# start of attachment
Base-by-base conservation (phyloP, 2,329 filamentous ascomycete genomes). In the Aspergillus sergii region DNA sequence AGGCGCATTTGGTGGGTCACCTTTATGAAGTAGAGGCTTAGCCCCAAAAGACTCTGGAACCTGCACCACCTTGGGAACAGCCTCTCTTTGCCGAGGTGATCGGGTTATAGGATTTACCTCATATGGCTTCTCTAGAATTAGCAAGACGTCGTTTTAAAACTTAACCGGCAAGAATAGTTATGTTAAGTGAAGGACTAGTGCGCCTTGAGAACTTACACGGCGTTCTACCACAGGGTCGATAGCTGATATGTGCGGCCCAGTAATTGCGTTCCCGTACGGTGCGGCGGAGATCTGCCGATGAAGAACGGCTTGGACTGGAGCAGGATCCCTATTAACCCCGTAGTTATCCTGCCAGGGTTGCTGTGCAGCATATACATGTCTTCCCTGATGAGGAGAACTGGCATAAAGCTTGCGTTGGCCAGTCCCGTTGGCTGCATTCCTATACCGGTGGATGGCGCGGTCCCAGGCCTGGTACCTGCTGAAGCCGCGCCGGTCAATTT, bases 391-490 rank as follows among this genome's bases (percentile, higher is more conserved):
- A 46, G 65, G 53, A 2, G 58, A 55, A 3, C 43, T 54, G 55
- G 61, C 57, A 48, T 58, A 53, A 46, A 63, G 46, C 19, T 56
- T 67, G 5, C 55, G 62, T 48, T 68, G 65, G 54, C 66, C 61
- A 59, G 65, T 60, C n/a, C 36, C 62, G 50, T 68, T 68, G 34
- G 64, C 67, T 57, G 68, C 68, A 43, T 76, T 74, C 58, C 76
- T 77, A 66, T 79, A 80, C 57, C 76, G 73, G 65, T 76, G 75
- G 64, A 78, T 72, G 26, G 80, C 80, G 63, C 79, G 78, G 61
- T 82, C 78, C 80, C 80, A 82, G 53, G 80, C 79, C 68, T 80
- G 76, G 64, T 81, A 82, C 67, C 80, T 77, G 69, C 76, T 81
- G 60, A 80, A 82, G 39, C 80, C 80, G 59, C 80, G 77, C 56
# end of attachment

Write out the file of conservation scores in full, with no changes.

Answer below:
Base-by-base conservation (phyloP, 2,329 filamentous ascomycete genomes). In the Aspergillus sergii region DNA sequence AGGCGCATTTGGTGGGTCACCTTTATGAAGTAGAGGCTTAGCCCCAAAAGACTCTGGAACCTGCACCACCTTGGGAACAGCCTCTCTTTGCCGAGGTGATCGGGTTATAGGATTTACCTCATATGGCTTCTCTAGAATTAGCAAGACGTCGTTTTAAAACTTAACCGGCAAGAATAGTTATGTTAAGTGAAGGACTAGTGCGCCTTGAGAACTTACACGGCGTTCTACCACAGGGTCGATAGCTGATATGTGCGGCCCAGTAATTGCGTTCCCGTACGGTGCGGCGGAGATCTGCCGATGAAGAACGGCTTGGACTGGAGCAGGATCCCTATTAACCCCGTAGTTATCCTGCCAGGGTTGCTGTGCAGCATATACATGTCTTCCCTGATGAGGAGAACTGGCATAAAGCTTGCGTTGGCCAGTCCCGTTGGCTGCATTCCTATACCGGTGGATGGCGCGGTCCCAGGCCTGGTACCTGCTGAAGCCGCGCCGGTCAATTT, bases 391-490 rank as follows among this genome's bases (percentile, higher is more conserved):
- A 46, G 65, G 53, A 2, G 58, A 55, A 3, C 43, T 54, G 55
- G 61, C 57, A 48, T 58, A 53, A 46, A 63, G 46, C 19, T 56
- T 67, G 5, C 55, G 62, T 48, T 68, G 65, G 54, C 66, C 61
- A 59, G 65, T 60, C n/a, C 36, C 62, G 50, T 68, T 68, G 34
- G 64, C 67, T 57, G 68, C 68, A 43, T 76, T 74, C 58, C 76
- T 77, A 66, T 79, A 80, C 57, C 76, G 73, G 65, T 76, G 75
- G 64, A 78, T 72, G 26, G 80, C 80, G 63, C 79, G 78, G 61
- T 82, C 78, C 80, C 80, A 82, G 53, G 80, C 79, C 68, T 80
- G 76, G 64, T 81, A 82, C 67, C 80, T 77, G 69, C 76, T 81
- G 60, A 80, A 82, G 39, C 80, C 80, G 59, C 80, G 77, C 56